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September 1-4, 2011


  • 1969 Chevrolet Yenko Camaro
  • 1969 Chevrolet Yenko Camaro
  • 1969 Chevrolet Yenko Camaro
  • 1969 Chevrolet Yenko Camaro
  • 1969 Chevrolet Yenko Camaro
  • 1969 Chevrolet Yenko Camaro
  • 1969 Chevrolet Yenko Camaro


1969 Chevrolet Yenko Camaro

Lot No. 4124

Auctioned on Saturday, September 3, 2011

Showing just over 5,500 miles from new!

High Bid of $235,000

Don Yenko inked a deal with Chevrolet utilizing COPO Number 9561 to secretly supply Yenko Sports Cars with iron-block 427 equipped Camaros from the factory, meaning no more pesky engine transplants, which meant faster turnaround and a larger profit. Cars began arriving at Yenko’s Canonsburg, Pennsylvania shop in January of 1969. Delivered with a standard 4.10 Code BE 12-bolt live rear axle and heavy duty suspension, J52 power disc/rear drum brakes and 14x7-inch stamped steel wheels with dog dish hubcaps. Also included was the ZL2 cowl induction hood, dual rear exhausts, Code 711 black vinyl bucket seat interior, and a 140-mph speedometer. Yenko’s shop would install the distinctive graphics in 3M black or white vinyl (reportedly local youths were paid $5 per car to install the graphics), a D80 front spoiler (and optional Z/28 rear spoiler), 427 and Yenko exterior emblems, Stewart-Warner auxiliary gauges and a 7,000-rpm tachometer, a center-mounted fuel gauge and Code YH 15x7 Rally Wheels or optional Atlas 5-spoke mags on which were mounted E70x15 Goodyear bias ply tires. Optional was a black vinyl roof. The car (and secret) was literally . . . out the door for about $4,700 before extras.

Initially, 100 cars were specified for 1969 but orders continued. A total of 171 four-speed manual transmission-equipped Camaros were built, with another 30 receiving automatic transmissions. They were dubbed, simply, Yenko Super Cars or Yenko/SC. Automatics received the milder 410-hp unit, while four-speeds were blessed with the 450-hp version of the “big-block” 427. The four-speed cars were equipped with solid-lifter versions of the L-72 which provided the 40-hp boost. Both versions shared an 11:1 compression ratio, aluminum intake manifold, cowl induction hood and factory headers. Cars included the Muncie M-21 four-speed along with a choice of axle ratios and standard Positraction to put the power to the pavement. And that they did!

Showing just over 5,500 miles from new the example offered here is the recipient of a high-quality frame-off restoration that was completed to original standards, and remains in exceptional condition. Complete with the proper paint stencil markings under the hood, and with excellent door, hood, and trunk fit, it is apparent that the restoration was carried out with a careful attention to detail. Featuring front power disc brakes and rear drums this example also comes equipped with the rear Z/28 spoiler, correct Delco AM radio, dual exhaust, bucket seats, and an 8,000 rpm Stewart Warner tachometer that is mounted by the steering column. Riding on 15” Rally wheels that are shod with Goodyear Polyglas tires this example has been garage kept and as it has been properly cared for and maintained it is offered in excellent running and driving condition.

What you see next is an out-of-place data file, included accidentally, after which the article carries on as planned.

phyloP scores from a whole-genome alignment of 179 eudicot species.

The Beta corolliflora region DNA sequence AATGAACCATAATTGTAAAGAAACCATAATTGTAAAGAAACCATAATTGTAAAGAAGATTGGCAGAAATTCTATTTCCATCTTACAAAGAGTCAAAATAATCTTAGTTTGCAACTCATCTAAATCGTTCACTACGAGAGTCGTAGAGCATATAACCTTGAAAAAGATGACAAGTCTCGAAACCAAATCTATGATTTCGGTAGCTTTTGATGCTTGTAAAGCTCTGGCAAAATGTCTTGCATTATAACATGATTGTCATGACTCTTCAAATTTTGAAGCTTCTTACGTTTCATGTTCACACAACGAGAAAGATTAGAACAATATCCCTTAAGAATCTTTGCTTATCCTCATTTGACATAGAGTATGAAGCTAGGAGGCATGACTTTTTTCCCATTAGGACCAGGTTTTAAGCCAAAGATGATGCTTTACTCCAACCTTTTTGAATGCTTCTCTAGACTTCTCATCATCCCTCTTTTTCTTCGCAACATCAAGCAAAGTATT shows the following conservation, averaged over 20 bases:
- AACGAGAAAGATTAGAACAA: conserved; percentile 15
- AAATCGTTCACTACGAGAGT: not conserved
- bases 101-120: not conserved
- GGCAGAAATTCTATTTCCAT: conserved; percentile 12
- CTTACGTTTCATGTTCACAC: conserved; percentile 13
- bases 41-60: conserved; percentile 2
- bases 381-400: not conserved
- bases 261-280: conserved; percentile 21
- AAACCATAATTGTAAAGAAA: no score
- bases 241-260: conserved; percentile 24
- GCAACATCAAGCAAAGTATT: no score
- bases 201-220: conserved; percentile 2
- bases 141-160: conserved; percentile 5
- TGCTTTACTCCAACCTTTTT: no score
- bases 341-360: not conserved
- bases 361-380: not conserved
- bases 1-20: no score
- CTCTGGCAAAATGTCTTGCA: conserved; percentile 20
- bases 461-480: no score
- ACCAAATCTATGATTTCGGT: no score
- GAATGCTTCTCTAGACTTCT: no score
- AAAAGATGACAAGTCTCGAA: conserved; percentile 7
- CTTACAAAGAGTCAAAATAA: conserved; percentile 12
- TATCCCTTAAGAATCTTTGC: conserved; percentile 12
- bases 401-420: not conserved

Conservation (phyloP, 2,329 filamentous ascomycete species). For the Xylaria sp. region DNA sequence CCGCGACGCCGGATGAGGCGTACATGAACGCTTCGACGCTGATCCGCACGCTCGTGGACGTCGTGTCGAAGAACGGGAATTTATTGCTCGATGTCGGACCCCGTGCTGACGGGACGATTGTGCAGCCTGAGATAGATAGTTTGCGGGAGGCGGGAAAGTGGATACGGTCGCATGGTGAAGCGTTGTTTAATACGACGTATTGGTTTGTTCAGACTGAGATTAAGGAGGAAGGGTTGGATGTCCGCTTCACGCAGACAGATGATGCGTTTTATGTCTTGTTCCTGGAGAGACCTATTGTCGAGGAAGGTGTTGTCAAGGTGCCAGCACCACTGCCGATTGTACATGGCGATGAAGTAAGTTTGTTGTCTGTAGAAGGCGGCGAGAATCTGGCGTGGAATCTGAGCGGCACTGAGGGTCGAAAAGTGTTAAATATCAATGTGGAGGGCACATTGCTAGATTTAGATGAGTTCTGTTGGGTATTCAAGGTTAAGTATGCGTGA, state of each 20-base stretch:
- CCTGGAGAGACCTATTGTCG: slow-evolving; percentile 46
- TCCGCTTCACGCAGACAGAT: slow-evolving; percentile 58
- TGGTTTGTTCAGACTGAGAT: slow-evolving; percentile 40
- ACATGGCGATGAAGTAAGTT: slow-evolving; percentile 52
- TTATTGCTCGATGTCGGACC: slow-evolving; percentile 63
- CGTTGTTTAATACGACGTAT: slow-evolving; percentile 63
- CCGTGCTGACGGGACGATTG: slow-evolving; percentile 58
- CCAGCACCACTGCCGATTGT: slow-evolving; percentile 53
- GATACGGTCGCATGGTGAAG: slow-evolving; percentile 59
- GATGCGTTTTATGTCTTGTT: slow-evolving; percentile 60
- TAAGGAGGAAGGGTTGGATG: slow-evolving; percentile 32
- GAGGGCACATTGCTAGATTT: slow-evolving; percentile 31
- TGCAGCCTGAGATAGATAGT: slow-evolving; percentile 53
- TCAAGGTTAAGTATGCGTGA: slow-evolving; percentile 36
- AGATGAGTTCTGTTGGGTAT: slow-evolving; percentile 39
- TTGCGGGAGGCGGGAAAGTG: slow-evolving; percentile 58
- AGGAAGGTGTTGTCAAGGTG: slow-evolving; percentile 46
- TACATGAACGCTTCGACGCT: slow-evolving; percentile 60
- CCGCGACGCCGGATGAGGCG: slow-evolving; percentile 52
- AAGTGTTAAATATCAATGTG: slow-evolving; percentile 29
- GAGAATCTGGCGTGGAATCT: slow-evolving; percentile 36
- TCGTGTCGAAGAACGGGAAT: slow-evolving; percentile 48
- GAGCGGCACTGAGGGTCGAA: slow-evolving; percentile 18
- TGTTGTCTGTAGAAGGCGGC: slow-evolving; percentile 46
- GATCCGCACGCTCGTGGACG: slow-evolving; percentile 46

Finished in the desirable color combination of Hugger Orange with a black interior this example features a four-speed manual transmission, which translates to the high 450hp motor, as opposed to the 410hp automatic transmission variant. Even though there was a considerably less amount of automatics produced, 30 versus 171 to be exact, it is the high-horsepower four-speed examples such as this that command a premium in today’s collector car market. This documented example comes complete with a Yenko Certificate (#Y21943) verifying its authenticity. Ready to show or drive it would make a great addition to any important muscle car collection and would be equally at home on the show field or on the streets of the famed Woodward Avenue in the Motor City. It remains one of the finest examples extant and we invite close inspection.


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